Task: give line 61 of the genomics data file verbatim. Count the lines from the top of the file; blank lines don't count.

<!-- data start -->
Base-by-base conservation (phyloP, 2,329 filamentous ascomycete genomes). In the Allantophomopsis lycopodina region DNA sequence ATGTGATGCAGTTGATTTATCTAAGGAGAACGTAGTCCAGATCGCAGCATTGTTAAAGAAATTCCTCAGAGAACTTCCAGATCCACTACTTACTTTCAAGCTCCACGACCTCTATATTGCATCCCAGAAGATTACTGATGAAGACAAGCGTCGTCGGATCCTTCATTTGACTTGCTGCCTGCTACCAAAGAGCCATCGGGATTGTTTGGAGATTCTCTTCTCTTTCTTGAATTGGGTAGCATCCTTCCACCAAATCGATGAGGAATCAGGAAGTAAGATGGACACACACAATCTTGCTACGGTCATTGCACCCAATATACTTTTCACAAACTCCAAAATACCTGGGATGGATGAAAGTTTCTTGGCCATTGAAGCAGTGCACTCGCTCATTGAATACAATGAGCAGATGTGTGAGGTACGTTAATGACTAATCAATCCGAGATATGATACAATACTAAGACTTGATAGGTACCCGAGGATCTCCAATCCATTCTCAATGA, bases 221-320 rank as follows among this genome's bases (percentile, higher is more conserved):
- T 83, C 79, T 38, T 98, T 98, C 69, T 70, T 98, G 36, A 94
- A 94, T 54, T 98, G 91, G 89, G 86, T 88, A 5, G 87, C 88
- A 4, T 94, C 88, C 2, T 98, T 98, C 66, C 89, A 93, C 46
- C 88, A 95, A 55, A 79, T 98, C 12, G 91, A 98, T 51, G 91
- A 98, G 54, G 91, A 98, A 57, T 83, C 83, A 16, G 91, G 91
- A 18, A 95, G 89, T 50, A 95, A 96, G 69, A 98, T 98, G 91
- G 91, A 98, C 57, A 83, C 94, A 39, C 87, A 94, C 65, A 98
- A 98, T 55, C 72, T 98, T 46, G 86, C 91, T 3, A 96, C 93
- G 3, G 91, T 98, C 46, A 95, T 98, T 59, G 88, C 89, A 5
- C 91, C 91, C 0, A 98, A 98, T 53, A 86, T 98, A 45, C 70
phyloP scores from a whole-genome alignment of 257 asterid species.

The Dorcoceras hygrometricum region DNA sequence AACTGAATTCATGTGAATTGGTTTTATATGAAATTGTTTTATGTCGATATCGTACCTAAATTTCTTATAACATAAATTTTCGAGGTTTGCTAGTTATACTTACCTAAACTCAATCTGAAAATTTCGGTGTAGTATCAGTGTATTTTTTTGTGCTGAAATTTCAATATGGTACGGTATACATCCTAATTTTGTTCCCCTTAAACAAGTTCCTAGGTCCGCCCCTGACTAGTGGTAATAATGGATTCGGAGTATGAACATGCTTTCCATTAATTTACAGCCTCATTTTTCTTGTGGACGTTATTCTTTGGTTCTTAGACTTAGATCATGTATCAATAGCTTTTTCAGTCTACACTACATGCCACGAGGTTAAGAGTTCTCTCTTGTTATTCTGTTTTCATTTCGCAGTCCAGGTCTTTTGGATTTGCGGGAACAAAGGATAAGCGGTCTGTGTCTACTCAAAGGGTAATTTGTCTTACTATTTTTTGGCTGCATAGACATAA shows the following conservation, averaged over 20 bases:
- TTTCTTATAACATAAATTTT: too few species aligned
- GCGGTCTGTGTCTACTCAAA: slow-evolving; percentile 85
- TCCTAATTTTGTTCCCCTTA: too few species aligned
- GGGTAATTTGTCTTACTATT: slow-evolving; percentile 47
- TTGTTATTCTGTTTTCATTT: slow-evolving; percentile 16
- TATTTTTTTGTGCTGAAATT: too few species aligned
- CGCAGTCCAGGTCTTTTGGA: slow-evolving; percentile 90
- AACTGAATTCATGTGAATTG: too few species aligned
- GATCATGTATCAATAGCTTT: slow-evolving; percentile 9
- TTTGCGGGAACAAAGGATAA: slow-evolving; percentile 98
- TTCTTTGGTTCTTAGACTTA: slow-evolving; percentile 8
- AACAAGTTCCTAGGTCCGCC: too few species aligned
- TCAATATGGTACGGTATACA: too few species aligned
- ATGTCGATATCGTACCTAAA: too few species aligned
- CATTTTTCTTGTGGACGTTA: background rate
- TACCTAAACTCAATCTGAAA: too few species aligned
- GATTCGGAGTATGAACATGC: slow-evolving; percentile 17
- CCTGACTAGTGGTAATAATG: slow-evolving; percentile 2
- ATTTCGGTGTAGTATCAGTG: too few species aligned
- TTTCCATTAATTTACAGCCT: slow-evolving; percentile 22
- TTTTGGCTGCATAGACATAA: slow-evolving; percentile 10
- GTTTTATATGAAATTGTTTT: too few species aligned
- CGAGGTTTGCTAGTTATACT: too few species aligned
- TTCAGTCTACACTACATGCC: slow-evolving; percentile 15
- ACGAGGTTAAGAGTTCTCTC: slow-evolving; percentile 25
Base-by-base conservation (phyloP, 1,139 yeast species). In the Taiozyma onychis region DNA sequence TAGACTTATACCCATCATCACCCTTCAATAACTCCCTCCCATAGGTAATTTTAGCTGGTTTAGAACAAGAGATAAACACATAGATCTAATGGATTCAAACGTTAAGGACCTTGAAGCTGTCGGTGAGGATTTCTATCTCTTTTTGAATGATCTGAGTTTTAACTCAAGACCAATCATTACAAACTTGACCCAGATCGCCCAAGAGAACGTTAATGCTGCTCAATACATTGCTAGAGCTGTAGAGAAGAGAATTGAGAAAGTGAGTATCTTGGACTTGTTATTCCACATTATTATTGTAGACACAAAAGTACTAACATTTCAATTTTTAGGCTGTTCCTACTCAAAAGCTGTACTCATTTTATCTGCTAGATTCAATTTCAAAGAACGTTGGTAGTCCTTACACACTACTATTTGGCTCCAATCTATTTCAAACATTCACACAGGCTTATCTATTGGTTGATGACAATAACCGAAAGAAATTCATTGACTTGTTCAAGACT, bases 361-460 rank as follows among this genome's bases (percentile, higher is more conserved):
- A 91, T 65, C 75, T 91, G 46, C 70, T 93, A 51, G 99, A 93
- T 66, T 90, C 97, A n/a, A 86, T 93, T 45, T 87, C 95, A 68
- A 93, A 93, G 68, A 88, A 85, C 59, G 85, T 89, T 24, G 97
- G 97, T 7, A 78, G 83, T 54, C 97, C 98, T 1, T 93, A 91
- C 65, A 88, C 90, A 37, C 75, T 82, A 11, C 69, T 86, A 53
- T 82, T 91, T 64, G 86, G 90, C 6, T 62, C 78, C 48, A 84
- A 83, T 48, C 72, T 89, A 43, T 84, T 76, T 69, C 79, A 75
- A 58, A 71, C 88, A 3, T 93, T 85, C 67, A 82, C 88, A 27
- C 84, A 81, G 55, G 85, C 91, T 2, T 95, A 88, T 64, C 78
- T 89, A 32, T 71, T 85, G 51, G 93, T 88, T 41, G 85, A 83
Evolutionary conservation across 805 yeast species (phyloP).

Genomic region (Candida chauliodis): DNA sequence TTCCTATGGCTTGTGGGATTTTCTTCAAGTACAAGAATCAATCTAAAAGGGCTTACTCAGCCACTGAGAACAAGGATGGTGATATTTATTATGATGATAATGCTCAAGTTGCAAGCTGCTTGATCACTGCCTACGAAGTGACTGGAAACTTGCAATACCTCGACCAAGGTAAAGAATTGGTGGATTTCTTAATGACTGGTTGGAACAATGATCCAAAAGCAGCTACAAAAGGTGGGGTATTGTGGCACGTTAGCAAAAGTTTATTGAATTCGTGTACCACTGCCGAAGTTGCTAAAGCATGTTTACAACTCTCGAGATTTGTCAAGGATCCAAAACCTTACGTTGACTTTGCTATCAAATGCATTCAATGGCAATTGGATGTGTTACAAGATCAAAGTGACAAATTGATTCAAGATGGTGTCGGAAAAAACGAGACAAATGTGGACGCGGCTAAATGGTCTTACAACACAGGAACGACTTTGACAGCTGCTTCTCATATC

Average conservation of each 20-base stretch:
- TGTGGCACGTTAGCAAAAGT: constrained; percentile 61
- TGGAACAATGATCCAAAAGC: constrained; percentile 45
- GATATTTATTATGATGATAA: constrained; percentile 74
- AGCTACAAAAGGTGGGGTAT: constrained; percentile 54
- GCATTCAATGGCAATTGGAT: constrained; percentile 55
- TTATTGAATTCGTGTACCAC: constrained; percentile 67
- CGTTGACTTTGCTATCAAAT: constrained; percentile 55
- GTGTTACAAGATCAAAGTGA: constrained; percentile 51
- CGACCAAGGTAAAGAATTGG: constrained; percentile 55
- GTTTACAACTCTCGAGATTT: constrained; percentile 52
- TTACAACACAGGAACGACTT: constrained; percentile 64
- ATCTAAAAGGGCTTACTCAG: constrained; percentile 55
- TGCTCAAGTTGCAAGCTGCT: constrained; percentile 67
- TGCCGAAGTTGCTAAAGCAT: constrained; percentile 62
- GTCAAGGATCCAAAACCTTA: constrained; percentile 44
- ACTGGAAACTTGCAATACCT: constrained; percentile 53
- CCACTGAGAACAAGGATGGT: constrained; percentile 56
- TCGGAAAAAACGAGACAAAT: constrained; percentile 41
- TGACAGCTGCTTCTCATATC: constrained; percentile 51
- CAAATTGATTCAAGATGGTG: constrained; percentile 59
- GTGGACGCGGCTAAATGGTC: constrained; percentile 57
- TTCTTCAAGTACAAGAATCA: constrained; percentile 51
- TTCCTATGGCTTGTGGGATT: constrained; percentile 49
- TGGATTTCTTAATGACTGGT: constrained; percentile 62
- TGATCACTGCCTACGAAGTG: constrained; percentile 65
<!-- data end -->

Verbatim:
- CGACCAAGGTAAAGAATTGG: constrained; percentile 55